Keysight adds 10 PXI AWG and digitizer modules

-February 23, 2017

Keysight Technologies takes another aim at PXI rival National Instruments with the introduction of ten PXI modules for generating and capturing waveforms. The set consists of two FPGA-based digitizers, four FPGA-based arbitrary waveform generators (AWGs), one AWG for generating IQ signals, and three oscilloscopes. The table below lists the models, basic specifications, and U.S. list prices. Links take you directly Keysight's data sheets.

Model Description Price
M3100A FPGA digitizer, 100 MSamples/s, 4 or 8-channel $6200
M3102A FPGA digitizer, 500 Msamples/s, 2 or 4-channel $7800
M3201A FPGA arbitrary waveform generator, 500 MSamples/s $5700
M3202A FPGA arbitrary waveform generator, 1 GSamples/s $8300
M3300A FPGA AWG/digitizer, 500 MSamples/s. 2-ch $12,900
M3302A FPGA AWG/digitizer, 500 MSamples/s. 4-ch $14,500
M9336A IQ arbitrary waveform generator, 1 GHz bandwidth, 3-channel $22,000
M9241A Oscilloscope, 200 MHz $5500
M9242A Oscilloscope, 500 MHz $8500
M9243A Oscilloscope, 1 GHz $12,000

The FPGA-based instruments in the table come from Signadyne, acquired by Keysight in 2016. The addition of the FPGA gives digitizers the ability to perform data processing on board, relieving the system controller from that resource-intensive task. NI has had that ability for some time. Where Keysight differs is in having FPGAs for AWGs, a market NI has yet to enter. Adding an FPGA to a waveform generator lets you program waveforms with complex modulation for emulating wireless signals such as multiple input multiple output (MIMO). A graphical design environment lets you program the FPGA.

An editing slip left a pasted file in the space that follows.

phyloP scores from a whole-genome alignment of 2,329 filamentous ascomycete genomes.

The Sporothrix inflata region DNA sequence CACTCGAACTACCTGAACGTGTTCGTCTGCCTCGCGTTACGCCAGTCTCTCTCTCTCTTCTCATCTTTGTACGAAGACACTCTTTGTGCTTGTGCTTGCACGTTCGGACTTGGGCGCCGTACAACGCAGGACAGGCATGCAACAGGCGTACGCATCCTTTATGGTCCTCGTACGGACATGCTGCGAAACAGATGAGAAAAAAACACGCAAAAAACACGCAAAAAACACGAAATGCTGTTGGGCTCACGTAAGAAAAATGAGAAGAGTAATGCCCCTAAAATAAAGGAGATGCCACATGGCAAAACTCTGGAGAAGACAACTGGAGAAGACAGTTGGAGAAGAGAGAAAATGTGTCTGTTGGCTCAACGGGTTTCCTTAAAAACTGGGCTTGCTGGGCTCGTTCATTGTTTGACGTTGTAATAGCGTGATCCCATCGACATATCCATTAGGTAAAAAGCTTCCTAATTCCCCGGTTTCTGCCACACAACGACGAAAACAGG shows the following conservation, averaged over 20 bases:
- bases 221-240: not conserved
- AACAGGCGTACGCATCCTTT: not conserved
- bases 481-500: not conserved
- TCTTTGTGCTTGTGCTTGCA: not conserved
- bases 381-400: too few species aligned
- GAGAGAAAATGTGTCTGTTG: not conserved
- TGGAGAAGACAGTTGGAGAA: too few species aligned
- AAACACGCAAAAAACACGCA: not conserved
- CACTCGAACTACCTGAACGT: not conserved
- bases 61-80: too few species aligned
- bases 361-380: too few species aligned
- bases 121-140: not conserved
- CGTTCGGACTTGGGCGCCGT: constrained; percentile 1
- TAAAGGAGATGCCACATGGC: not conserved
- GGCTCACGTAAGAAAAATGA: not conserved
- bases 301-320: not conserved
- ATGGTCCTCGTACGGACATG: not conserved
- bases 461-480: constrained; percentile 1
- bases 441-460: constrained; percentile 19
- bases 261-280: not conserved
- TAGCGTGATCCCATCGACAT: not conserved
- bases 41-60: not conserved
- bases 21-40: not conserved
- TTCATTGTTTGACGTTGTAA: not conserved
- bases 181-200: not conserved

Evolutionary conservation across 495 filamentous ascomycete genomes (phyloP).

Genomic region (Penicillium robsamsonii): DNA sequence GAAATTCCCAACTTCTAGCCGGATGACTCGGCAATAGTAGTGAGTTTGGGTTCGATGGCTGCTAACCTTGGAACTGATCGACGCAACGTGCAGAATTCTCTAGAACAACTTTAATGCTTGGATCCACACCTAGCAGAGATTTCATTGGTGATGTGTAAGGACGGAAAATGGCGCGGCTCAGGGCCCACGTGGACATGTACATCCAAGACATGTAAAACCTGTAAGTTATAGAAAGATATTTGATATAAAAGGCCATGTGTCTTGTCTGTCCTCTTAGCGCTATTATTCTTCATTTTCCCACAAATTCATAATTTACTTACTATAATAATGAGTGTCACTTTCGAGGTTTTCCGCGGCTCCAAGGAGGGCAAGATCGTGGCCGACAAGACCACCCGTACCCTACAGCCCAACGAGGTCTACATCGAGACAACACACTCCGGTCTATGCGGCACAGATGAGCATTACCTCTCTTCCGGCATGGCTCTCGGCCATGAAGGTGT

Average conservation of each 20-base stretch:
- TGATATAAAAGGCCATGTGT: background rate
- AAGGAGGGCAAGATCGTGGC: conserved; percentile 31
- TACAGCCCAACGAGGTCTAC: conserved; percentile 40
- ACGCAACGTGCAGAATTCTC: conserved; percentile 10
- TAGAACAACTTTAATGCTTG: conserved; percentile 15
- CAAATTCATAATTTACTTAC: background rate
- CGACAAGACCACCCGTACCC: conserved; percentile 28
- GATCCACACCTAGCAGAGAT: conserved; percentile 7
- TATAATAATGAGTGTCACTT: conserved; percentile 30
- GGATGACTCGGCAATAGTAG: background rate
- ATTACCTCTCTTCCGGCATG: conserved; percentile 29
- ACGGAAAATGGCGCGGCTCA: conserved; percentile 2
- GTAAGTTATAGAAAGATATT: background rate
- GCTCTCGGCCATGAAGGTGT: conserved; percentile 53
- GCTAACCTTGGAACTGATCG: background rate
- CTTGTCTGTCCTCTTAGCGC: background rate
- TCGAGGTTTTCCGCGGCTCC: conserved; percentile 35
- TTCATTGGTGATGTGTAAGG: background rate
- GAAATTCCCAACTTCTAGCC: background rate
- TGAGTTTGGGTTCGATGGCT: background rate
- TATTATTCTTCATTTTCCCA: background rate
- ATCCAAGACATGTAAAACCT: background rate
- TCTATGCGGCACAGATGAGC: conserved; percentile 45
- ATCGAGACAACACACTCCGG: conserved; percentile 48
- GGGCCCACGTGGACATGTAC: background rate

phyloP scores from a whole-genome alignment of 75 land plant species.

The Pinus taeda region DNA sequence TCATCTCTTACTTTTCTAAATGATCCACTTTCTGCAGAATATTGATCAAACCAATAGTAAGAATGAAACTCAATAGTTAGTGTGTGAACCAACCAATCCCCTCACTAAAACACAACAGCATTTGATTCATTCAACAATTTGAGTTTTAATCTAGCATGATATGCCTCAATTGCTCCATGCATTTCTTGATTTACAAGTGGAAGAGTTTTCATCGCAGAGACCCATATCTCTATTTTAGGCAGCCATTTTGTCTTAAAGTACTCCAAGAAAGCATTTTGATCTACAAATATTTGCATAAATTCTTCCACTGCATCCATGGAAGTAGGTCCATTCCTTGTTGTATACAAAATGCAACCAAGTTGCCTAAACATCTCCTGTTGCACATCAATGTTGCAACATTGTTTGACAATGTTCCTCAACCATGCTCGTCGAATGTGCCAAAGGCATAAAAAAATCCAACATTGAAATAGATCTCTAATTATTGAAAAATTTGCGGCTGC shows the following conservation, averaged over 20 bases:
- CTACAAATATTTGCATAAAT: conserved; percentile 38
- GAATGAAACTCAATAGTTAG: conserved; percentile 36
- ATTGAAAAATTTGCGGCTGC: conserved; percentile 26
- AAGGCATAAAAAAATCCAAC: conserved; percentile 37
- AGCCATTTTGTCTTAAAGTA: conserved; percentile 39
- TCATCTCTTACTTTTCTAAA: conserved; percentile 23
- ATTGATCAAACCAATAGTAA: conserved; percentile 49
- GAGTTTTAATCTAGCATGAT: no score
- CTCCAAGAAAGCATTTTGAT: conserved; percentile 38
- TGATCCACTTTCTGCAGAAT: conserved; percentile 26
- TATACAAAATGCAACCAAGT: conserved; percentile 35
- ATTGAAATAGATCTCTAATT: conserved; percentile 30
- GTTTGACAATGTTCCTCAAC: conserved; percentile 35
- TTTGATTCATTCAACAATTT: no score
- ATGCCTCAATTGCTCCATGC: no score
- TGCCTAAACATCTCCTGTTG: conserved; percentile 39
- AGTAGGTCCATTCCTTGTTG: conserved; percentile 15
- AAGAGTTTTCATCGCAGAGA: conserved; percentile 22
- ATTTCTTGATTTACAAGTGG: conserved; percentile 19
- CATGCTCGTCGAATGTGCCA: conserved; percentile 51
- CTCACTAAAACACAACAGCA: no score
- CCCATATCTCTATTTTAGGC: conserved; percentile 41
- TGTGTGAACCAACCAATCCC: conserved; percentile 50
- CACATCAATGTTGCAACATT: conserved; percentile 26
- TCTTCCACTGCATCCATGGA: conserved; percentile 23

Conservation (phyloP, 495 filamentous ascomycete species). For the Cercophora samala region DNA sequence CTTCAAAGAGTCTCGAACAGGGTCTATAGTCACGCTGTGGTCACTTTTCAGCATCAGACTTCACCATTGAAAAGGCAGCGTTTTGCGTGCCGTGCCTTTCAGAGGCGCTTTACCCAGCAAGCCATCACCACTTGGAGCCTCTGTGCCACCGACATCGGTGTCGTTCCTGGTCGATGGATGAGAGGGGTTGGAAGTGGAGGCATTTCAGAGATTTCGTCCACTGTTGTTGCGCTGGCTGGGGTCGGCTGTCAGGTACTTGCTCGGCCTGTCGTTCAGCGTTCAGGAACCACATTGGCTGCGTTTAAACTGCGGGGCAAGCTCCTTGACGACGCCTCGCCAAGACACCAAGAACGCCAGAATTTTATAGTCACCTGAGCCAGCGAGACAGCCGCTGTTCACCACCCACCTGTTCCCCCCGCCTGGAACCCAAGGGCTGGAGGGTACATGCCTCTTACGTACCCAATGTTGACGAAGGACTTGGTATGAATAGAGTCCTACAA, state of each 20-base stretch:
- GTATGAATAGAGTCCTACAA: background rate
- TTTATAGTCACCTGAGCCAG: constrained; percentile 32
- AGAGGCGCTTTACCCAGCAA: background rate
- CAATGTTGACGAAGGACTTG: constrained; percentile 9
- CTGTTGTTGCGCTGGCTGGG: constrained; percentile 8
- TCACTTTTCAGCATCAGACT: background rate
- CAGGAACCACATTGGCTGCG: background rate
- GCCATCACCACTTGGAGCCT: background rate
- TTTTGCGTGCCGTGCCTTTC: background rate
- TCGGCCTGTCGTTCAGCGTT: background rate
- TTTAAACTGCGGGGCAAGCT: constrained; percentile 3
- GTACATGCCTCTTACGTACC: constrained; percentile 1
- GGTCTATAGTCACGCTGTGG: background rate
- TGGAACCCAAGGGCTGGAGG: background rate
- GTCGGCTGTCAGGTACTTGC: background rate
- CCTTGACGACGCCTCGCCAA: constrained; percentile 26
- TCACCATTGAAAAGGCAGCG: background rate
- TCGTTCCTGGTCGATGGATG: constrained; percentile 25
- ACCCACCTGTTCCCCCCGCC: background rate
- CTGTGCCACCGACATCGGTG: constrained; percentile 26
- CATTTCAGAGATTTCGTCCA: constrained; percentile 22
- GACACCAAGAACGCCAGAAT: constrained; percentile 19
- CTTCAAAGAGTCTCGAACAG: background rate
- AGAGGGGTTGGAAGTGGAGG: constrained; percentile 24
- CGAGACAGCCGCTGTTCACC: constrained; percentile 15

The AWGs also have function-generator capabilities for sine, square, triangular, and DC signals. They're programmable in C, C++, Visual Studio, LabVIEW, MATLAB, Python, and other languages. FPGA programming is optional through a graphical programming environment that lets you add algorithms generated in Matlab/SimuLink, and Xilinx CORE Generator IP cores, and VDHL.

Keysight's PXI oscilloscopes have two analog inputs and can send up to 1 million waveforms/s update rate to its soft-front panel or to your application through a driver. They also include a 3-digit DMM, a 20-MHz waveform generator, serial-bus triggering (I²C, UART, CAN, LIN, CXP) and mask testing. You can also perform frequency analysis through an FFT. Zone triggering, found on Keysight's bench oscilloscopes, lets you trigger an acquisition when a signal enters or exits a user=defined area.

Martin Rowe covers test and measurement for EE Times and EDN. Contact him at Follow me on TwitterVisit my LinkedIn page

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